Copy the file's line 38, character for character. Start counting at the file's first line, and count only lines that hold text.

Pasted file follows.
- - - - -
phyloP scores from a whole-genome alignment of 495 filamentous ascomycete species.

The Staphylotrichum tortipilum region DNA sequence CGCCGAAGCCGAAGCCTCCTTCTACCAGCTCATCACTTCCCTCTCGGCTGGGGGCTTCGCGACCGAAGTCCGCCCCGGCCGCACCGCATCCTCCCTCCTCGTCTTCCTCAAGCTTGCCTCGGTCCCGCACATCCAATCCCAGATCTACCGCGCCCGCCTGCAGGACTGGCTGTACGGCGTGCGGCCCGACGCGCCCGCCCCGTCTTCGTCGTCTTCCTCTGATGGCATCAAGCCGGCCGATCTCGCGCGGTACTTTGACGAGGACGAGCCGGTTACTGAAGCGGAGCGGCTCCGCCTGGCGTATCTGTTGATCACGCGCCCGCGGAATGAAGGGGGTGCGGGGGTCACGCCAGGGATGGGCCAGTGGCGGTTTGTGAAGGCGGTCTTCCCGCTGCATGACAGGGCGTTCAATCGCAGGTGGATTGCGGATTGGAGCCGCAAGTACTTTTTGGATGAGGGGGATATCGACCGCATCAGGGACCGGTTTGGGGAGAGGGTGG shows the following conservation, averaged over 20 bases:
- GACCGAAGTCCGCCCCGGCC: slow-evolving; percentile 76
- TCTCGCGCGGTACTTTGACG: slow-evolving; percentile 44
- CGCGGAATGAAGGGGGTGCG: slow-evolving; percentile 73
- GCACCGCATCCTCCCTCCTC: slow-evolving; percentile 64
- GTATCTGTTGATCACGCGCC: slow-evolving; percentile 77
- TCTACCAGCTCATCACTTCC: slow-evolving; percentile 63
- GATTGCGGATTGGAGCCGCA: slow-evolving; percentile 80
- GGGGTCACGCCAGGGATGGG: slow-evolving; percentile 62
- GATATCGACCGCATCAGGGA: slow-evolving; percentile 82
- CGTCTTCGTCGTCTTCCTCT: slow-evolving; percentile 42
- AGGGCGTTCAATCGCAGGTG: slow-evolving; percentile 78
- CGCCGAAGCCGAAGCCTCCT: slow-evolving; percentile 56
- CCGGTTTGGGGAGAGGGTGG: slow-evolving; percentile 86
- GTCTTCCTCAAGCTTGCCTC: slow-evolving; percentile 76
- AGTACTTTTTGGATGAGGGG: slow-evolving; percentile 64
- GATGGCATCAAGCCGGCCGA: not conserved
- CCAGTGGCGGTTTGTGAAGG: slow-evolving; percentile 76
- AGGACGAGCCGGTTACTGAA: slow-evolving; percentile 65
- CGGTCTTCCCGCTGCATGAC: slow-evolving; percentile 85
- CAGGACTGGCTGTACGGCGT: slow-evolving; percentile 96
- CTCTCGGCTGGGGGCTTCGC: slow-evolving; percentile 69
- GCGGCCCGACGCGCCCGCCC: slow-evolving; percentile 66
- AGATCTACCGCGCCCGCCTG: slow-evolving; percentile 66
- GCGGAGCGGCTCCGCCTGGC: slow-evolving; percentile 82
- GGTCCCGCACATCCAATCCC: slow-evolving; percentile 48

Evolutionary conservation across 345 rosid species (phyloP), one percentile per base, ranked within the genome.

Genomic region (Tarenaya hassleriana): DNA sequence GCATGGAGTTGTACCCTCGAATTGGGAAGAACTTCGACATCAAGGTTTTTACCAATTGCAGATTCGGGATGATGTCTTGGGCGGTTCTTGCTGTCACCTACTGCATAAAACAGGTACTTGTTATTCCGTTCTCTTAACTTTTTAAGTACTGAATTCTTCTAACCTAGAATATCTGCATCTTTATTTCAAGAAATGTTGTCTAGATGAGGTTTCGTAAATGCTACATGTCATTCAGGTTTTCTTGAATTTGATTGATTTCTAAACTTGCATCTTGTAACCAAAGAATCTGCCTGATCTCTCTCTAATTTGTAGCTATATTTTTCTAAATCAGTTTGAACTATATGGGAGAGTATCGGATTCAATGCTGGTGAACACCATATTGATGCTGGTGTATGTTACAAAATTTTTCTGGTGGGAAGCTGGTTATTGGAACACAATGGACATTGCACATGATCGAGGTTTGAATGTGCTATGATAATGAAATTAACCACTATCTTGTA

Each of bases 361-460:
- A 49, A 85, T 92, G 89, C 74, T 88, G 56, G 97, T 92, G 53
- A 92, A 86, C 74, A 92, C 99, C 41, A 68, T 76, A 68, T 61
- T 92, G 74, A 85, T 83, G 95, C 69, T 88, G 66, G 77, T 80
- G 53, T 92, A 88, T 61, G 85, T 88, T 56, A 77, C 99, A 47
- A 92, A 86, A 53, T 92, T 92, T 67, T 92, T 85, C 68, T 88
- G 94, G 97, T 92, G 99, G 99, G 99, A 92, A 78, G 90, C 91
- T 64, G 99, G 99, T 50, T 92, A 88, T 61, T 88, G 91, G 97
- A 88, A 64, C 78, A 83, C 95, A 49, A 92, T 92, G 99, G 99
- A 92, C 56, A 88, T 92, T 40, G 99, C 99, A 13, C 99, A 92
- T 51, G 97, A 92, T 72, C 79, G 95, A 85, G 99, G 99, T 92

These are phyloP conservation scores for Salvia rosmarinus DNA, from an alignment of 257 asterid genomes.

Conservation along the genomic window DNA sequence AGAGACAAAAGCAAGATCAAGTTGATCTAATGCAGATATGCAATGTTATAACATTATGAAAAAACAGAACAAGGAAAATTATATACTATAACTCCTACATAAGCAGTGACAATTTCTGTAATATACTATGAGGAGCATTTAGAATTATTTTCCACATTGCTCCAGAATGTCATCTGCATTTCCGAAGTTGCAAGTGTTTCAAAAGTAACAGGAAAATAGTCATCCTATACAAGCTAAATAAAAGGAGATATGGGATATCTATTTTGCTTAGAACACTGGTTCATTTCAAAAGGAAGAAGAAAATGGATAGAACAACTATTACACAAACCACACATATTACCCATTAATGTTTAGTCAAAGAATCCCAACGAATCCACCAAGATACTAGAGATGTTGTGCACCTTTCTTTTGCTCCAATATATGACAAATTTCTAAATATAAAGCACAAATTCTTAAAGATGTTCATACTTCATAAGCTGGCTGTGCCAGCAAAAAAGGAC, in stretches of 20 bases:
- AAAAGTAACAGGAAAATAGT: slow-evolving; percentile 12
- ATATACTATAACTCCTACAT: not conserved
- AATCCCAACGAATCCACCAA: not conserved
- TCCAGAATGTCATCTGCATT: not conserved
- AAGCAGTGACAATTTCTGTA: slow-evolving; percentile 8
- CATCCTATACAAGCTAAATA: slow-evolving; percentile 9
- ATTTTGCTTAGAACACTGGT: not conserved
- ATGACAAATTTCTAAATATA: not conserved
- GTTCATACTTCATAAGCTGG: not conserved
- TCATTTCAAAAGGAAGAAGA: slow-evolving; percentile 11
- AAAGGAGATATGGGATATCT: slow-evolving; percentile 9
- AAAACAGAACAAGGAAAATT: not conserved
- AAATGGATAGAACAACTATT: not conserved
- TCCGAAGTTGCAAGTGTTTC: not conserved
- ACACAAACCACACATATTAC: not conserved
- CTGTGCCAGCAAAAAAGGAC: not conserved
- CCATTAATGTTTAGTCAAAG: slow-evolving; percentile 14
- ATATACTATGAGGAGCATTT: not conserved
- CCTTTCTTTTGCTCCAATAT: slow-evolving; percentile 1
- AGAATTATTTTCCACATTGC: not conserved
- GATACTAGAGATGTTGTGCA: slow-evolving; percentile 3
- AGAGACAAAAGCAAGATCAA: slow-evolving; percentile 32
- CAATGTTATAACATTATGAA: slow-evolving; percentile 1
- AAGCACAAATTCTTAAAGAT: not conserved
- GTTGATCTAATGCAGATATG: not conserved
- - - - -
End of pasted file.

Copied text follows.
- A 88, A 64, C 78, A 83, C 95, A 49, A 92, T 92, G 99, G 99